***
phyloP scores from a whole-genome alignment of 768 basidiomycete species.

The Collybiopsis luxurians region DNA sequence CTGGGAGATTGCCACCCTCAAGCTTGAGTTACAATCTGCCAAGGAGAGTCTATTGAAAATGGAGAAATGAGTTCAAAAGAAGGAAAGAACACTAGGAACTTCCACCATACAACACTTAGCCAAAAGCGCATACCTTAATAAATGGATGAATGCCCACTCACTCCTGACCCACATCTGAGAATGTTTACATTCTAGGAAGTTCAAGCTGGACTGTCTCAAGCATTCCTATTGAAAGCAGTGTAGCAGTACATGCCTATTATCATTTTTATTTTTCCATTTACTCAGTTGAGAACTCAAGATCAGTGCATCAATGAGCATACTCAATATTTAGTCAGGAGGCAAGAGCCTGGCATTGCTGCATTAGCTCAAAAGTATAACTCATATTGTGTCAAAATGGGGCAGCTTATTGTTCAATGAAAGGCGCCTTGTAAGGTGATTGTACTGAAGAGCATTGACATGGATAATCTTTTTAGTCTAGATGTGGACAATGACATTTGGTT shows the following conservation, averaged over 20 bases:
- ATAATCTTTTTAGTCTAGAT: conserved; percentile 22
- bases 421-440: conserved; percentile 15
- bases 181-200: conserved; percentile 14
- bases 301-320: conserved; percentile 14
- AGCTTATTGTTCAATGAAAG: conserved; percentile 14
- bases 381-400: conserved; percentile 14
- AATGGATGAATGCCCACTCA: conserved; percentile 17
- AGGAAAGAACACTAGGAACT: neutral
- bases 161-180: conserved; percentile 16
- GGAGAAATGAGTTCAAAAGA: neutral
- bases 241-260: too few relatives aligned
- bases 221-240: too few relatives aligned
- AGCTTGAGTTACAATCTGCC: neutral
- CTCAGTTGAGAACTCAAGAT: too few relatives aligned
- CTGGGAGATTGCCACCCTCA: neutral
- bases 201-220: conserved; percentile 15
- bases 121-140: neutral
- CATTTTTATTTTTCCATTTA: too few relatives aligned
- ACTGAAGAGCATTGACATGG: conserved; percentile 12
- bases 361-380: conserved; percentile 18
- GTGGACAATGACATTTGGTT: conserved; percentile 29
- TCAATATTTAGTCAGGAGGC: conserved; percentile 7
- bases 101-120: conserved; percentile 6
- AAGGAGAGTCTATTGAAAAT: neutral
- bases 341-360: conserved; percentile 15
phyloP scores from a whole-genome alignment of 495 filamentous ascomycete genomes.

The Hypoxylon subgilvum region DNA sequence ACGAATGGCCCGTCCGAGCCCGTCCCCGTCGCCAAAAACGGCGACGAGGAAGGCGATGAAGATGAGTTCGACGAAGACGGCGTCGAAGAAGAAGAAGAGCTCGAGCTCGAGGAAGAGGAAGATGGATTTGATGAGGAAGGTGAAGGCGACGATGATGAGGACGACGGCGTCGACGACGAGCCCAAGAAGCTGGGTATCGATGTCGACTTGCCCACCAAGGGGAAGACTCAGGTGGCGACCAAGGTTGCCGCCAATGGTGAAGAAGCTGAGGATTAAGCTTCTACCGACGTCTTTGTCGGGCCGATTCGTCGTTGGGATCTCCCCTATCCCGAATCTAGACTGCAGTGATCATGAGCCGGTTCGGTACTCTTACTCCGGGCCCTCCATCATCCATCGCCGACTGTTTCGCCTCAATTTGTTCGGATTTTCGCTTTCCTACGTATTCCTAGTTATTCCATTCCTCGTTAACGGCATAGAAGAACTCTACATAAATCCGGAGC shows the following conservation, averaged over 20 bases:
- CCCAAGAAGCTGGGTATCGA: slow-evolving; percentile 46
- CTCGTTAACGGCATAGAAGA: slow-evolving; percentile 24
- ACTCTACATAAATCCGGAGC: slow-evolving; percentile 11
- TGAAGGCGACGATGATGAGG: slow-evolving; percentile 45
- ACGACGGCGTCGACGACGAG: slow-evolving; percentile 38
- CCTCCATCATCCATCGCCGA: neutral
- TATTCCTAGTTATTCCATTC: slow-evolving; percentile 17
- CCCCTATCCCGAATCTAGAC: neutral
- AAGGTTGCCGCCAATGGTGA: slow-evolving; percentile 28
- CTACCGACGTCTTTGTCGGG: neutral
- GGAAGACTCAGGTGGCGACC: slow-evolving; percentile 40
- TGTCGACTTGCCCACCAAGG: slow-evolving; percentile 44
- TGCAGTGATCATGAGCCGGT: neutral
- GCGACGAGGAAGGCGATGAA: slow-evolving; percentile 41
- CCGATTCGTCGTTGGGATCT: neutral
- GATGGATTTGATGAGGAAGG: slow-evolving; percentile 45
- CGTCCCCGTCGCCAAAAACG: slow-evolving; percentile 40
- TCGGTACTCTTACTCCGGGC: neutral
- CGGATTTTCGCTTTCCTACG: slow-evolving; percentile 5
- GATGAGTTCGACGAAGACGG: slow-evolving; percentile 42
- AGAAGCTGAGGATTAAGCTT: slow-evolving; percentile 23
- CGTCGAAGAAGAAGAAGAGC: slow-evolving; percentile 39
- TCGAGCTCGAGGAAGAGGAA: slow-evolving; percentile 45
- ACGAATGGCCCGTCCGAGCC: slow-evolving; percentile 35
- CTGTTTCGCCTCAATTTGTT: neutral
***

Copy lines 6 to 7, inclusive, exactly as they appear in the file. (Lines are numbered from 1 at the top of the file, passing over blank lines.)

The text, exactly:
- bases 301-320: conserved; percentile 14
- AGCTTATTGTTCAATGAAAG: conserved; percentile 14